Archive for category Atheism

A Fraud in a Cassock

I cannot recall being a believer. I can recall not really having an opinion about things. Agnostic if you will. But I must have made my mind up early because I do remember joining St John’s church choir, simply because I fancied one of the choristers, to discover I had to pledge my love for and service to God each week.

This was difficult and I tried not to say “The Creed” out loud, mouthing it instead. I knew I was a fraud in a cassock. I was about 13.

Read the rest of this entry »

, , , , , , ,

No Comments

Answering The Big Questions – Atheist Groundhog Day

Alex Gibson,  friend of the MSS and board member of the National Federation of Atheist, Humanist and Secular Student Societies, drops in to offer his thoughts on the same old arguments faced by atheists:

Right, I’ve just finished watching Chloe’s sterling performance for AHS on the BBC’s “The Big Questions” (it’s on iPlayer) and am chewing my own arm in frustration. I am absolutely sick and tired of the sheer amount of time wasted on programmes like this dealing with basic, basic misunderstandings about atheism and weak poorly-reasoned arguments that have been bludgeoned to death about a million times in print and on television. Enough! From now on, if you ever want to discuss religion with me – or just generally – you should take these three points as read. They are done, over, talked to death, and repeating them will make you look like an idiot. Read the rest of this entry »

, , ,

5 Comments

Question of the Week: What would you sell your soul for?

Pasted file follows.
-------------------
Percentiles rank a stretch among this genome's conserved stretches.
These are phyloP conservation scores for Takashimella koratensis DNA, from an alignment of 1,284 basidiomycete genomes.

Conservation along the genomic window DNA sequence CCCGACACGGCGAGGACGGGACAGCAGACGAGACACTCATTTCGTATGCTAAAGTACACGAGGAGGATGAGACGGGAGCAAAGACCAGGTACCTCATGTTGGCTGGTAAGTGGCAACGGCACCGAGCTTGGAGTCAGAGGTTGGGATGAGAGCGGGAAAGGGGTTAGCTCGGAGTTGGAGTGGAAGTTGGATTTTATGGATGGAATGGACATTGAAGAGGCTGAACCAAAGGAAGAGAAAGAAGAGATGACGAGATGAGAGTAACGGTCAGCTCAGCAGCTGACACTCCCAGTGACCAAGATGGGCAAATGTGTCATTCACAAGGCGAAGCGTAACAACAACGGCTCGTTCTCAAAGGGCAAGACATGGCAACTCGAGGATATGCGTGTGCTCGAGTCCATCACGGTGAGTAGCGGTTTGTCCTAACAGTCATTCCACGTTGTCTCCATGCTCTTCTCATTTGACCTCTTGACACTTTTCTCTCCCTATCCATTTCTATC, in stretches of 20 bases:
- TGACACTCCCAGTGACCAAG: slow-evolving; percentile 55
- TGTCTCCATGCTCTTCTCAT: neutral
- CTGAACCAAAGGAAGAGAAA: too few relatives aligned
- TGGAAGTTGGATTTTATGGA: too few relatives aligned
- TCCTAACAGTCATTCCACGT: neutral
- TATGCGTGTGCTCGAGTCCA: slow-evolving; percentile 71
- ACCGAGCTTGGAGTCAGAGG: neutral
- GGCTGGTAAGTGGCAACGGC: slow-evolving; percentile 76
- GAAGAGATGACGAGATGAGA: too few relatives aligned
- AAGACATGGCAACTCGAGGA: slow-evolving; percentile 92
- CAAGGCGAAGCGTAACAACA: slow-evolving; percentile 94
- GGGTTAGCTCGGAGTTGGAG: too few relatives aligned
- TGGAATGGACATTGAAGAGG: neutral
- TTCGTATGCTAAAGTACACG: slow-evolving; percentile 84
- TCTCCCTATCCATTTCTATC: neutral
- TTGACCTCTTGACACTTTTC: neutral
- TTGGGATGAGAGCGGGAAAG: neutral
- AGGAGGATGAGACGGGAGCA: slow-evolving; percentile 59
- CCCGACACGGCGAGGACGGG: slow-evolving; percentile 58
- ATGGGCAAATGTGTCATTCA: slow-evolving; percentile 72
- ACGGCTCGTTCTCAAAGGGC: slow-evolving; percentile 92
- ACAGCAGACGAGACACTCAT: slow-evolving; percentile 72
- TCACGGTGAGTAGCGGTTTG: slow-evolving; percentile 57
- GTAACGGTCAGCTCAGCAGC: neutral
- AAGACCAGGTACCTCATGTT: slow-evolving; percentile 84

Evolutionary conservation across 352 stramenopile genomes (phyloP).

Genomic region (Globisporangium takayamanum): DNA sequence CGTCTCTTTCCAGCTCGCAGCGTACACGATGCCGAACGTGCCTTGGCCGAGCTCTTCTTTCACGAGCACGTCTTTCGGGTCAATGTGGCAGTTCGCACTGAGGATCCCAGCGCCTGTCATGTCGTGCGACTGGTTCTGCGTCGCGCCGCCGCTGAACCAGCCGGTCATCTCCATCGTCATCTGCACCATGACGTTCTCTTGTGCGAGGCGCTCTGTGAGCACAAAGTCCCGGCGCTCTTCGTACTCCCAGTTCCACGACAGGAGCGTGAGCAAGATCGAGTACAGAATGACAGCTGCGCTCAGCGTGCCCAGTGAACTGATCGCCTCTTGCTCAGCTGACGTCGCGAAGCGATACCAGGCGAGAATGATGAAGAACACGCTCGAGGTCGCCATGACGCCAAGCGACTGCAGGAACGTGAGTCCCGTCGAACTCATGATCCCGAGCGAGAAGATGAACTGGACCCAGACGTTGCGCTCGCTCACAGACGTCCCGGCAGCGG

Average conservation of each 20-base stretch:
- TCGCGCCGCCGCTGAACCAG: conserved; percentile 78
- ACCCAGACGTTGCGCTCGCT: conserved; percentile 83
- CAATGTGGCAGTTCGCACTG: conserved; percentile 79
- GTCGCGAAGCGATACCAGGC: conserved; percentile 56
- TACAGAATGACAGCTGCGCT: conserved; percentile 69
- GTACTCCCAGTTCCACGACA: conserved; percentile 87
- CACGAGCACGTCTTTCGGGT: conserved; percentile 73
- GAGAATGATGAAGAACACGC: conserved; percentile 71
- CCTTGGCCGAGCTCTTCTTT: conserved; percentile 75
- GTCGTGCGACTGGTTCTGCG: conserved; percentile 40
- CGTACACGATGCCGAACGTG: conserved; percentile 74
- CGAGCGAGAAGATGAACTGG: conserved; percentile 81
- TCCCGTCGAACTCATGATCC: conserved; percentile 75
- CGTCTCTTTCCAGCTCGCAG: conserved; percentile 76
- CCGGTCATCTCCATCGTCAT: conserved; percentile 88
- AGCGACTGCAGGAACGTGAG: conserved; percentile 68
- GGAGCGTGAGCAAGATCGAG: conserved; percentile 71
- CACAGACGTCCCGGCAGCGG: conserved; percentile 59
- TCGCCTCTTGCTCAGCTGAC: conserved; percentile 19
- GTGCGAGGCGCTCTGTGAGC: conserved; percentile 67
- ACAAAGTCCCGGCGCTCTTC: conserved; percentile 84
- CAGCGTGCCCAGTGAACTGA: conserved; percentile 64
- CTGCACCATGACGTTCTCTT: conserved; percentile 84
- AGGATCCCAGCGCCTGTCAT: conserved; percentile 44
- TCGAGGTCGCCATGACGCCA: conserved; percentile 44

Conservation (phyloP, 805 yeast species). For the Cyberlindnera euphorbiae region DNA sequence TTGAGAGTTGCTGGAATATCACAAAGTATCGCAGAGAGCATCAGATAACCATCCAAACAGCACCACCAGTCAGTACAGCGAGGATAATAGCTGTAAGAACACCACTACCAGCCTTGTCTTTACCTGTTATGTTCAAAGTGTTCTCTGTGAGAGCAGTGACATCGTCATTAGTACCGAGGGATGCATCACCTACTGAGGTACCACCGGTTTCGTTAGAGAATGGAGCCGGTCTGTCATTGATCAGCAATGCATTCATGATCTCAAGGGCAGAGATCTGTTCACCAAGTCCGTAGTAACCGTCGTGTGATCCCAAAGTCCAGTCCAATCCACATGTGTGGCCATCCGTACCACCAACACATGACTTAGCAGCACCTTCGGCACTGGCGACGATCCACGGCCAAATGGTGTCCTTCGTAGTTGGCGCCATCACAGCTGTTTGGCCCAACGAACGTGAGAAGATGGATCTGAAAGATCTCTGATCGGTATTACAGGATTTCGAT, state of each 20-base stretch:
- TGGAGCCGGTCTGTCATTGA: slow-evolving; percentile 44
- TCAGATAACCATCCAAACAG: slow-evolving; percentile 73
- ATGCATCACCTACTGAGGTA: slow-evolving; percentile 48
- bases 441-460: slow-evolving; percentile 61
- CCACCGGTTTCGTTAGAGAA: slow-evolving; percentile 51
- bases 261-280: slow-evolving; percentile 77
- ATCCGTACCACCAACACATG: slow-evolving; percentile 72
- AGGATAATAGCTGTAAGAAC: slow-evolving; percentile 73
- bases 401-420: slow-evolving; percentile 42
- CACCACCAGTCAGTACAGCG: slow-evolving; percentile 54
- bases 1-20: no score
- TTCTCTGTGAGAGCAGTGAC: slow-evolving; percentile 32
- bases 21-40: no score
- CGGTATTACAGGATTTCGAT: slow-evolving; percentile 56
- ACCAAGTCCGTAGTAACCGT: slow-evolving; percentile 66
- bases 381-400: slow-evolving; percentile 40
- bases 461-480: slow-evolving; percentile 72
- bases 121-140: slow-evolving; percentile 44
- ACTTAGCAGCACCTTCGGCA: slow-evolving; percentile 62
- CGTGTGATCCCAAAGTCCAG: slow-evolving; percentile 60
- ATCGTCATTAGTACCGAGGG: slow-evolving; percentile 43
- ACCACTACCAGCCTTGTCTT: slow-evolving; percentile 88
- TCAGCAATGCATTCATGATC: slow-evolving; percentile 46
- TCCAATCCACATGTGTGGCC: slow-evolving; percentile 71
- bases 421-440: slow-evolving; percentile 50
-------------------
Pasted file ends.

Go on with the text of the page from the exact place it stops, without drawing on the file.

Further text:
For blues musicians Tommy Johnson and Robert Johnson (no relation), it was the ability to play the guitar better than any man who came before them.  For Stanley Moon in the 1967 film Bedazzled, it was the love of a waitress in a Wimpy restaurant.  For Keanu Reeves it was the chance to work in a top law firm (not, as perhaps would have been wiser, a degree of acting ability).  And for Homer Simpson, it was a donut.  It seems we all have a price, and the Devil is a pretty shrewd negotiator.

Personally, I’d really test the fella, see how far he could go.  If I could sell my soul for, say, a guarantee that hell would stop being such a crappy place to spend eternity, I think that would be a decent deal.  You know, scatter a few cushions, stick in a pool table, get rid of all that fire and brimstone and gnashing of teeth, and Hades could really be a decent hang-out.  It’s essentially a bit of an eternal fixer-upper.  Plus, I can imagine I’d get some serious respect from the population of Hell for putting an end to their eternal damnation and torture, so that would really start me out on the right foot, socially-speaking.

So, with this in mind, what would you enter into a Faustian pact with the horned-one for?  What would you trade-in your immortal soul for?  And what impact might that have on your day to day life?

Leave your answers, as weird, wacky and wonderful as you like, below the fold.

, , ,

21 Comments

Freudian CiF: Errors of an Old Guardian Bloggist

Freud!

What do you know about Freud?

Good. That’s more than me. Probably. I know very little about Freud. What I do know is a mixture of his beliefs, and the caricatures of his beliefs that others have presented me. In essence, it is this: young boys lust after their mothers and want to kill their fathers, a perversion that leads to a large part of the malaise and despair intrinsic to being a grown-up. Young girls are broken and weird, a perversion that leads to a large part of the malaise and despair intrinsic to being a grown up.

There. That’s it.

Andrew Brown!

What do you know about Andrew Brown? All I know is a mixture of his beliefs, and the caricatures of his beliefs that he so bizarrely and inanely presents to Guardian readers on the occasions when another fantastical grudge against atheists springs into his mind. In essence, it is this: Andrew Brown is part of the malaise and despair intrinsic to being a grown up. Plus he thinks that new atheists are broken, weird and perverted. Or something like that.

I’m therefore approaching Andrew Brown’s recent blog post without a great deal of expertise of the subject I’m dealing with.

Luckily, if he doesn’t need expertise, nor do I. Read the rest of this entry »

, , , ,

3 Comments